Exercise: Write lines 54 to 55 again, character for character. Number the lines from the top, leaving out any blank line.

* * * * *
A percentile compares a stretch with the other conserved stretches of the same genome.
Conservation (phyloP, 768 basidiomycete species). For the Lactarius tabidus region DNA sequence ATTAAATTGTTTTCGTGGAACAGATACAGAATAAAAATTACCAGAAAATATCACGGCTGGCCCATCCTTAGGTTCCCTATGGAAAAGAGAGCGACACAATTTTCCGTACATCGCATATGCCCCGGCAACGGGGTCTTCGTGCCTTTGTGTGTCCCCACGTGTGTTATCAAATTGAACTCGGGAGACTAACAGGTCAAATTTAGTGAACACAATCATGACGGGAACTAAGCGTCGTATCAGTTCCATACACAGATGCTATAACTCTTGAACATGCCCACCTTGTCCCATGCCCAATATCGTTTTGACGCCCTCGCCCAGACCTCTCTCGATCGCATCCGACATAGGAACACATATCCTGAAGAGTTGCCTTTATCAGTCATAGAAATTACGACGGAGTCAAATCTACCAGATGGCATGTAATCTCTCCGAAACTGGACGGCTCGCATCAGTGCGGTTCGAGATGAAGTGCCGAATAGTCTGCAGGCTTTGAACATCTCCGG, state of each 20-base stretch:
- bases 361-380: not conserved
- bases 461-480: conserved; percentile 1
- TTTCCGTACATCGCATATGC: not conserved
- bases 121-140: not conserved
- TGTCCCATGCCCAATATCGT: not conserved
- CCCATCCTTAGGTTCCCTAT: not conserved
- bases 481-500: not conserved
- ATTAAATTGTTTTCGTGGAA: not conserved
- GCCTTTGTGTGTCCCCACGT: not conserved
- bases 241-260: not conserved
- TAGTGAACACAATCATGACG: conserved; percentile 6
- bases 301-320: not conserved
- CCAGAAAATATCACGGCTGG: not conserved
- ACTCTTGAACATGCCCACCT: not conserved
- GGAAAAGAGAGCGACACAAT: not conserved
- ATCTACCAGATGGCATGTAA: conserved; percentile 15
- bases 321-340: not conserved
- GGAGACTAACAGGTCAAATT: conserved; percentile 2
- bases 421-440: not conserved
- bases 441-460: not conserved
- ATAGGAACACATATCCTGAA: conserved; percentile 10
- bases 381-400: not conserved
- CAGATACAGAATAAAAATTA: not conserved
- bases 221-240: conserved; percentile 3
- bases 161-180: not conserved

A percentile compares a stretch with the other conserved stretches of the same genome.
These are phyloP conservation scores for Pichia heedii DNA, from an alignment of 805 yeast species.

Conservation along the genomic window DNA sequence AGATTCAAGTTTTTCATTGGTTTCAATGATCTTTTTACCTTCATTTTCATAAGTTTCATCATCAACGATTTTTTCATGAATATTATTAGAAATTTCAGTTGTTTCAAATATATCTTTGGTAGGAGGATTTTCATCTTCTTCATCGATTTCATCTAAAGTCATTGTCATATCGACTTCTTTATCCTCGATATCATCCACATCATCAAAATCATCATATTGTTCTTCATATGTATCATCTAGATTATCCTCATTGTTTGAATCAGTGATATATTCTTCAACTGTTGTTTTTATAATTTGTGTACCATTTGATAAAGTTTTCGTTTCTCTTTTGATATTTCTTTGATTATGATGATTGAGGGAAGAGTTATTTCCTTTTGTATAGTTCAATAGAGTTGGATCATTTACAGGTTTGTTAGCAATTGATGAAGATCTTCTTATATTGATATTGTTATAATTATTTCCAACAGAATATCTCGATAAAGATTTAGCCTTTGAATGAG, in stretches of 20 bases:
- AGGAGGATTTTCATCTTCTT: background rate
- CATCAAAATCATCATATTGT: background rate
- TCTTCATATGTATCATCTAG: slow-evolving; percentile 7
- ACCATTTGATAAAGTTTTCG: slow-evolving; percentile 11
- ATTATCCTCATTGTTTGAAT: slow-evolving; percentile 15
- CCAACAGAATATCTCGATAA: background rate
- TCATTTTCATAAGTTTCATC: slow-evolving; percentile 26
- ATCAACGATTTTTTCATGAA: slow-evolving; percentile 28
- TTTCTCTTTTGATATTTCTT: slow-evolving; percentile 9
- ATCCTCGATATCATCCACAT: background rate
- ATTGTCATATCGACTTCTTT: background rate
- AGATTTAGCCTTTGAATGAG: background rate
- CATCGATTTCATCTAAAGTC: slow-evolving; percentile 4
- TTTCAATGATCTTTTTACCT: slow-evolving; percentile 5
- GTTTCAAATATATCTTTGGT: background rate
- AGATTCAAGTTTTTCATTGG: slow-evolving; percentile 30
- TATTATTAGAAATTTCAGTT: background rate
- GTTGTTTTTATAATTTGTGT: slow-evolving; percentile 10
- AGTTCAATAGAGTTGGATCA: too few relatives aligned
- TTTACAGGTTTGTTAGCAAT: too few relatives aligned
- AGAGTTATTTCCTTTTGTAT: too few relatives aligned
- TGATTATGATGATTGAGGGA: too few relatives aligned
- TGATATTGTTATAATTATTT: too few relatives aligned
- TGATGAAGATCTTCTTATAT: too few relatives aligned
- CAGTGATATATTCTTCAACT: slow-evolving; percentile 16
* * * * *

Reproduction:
- TGATGAAGATCTTCTTATAT: too few relatives aligned
- CAGTGATATATTCTTCAACT: slow-evolving; percentile 16